It’s hard for me to believe that school starts in a less than a week. Summers go so quickly. Especially this summer.
Many parents and children are seriously thinking about school again. It’s about time they caught up. Most teachers have long since started working. My indefatigable wife has already worked four full days, though not alone, having also drafted at least one of her long-suffering daughters each day to go with her.
Of course she was never really done with school. It’s just that during the summer teachers can decompress, reflect and plan. A good friend of mine who has returned to Tucson from Texas has spent much of her time looking for a new position though because she is a skilled Special Education teacher her fate was never in doubt. Our ranks of teachers trained to work with special needs students are sorely depleted and the coffer has never been full.
Much of that has to do with the asinine edict that says Special Education students will be tested in their grade level rather than in their ability level. A severely mentally-handicapped eleven year old who has just successfully completed a self initiated toileting objective and can write their first name and the first letter of their last name is tested as a competent fifth grader. Surely there is nothing wrong with that?
Of course the other option is just to refuse to have special needs students in your school. This is happening in Minneapolis. Last year a public school that was failing was closed and a new charter school replaced it. They had a one year agreement that the Special Education students would also be allowed to attend the new school. That school has now told parents of special education students that they will not be attending the new school. You can read more about this situation in an article by Allean Brown in the Twin Cities Daily Planet. 1)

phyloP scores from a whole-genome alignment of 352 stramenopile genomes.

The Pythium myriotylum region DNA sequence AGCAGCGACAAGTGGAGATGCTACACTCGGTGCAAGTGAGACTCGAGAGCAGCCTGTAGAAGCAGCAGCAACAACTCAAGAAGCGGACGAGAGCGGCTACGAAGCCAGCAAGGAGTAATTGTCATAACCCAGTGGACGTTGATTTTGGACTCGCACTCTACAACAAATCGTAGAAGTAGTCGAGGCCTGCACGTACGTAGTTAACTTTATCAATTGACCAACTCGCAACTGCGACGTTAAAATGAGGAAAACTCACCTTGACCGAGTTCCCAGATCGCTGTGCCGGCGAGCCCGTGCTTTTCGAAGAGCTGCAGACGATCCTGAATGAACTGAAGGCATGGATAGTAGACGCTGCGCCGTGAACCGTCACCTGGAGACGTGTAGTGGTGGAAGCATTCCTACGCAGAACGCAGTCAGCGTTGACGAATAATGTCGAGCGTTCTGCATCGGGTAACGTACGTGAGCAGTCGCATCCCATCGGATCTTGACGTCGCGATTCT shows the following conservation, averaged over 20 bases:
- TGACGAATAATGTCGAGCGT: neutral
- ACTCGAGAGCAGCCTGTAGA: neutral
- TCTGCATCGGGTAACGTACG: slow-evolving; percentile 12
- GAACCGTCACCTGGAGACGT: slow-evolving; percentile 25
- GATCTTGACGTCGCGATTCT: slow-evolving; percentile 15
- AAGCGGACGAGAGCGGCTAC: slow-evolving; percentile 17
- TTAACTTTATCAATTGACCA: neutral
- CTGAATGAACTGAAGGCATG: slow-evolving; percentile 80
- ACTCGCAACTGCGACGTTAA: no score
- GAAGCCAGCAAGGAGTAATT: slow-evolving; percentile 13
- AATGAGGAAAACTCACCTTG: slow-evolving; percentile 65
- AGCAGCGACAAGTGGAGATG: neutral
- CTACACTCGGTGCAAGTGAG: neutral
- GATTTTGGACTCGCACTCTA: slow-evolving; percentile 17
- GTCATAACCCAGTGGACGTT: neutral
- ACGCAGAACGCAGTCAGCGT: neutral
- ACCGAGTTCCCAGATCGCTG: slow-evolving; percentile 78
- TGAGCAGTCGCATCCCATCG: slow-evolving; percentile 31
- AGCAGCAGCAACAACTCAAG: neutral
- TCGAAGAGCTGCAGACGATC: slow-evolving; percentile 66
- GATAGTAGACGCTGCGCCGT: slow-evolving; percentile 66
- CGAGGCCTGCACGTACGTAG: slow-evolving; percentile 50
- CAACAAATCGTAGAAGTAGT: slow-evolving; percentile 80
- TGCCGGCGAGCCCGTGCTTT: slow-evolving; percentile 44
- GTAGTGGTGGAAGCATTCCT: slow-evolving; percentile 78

Starting a new school year has a very different meaning for those children and their families.
Meanwhile I am struggling with my first year of semi-retirement watching this flurry of activity with my jaundiced eye and realizing that there are some things that I feel need saying.
First, I want to offer an invitation. For the entirety of my classroom career I had a standing offer. I invited anyone who wanted to, could come and spend a day as a teacher. I would write all the plans, prepare all materials. I would even sit in the room. Just come do my job, for a day. No one ever took me upon it.
I can no longer make that offer now that my role has changed, but I can do this. If you are a legislator, vested with the responsibility of determining the fate of public education in Arizona, come to my school. I will take you around, I will let you go wherever you like. I will personally escort you to each classroom that you would like to see. I will answer every question you have. I am at your beck and call.
Here is the caveat. If you are not willing to actually see what goes on in public school then get your hands off public education and let us work. I am sure you can find things to work on that are more endemic your field of expertise, let teachers decide what is best for education.
Finally, fund education, not just some pet money-making scheme of education but real, public education. You know, for everyone.
There is too much to do, there are too many working extraordinarily hard to do it and we in public education police ourselves much more diligently than any legislature can. If you are among those who think teachers are ever satisfied with their results then you are among those that are wrong.
This is how it has always been. While I am not nearly as persistent as my wife, in years past by now, I would have spent at least a dozen or so hours preparing in my room for what I know is looming. It’s what teachers do.
Our public schools do not need meddlers. If you want to work, fine, volunteer or at least contribute your $200 to your school and get it all back at tax time. If you want to be part of the solution we will welcome you with open arms and put you to work. If not, get out of our way, we have important things to do.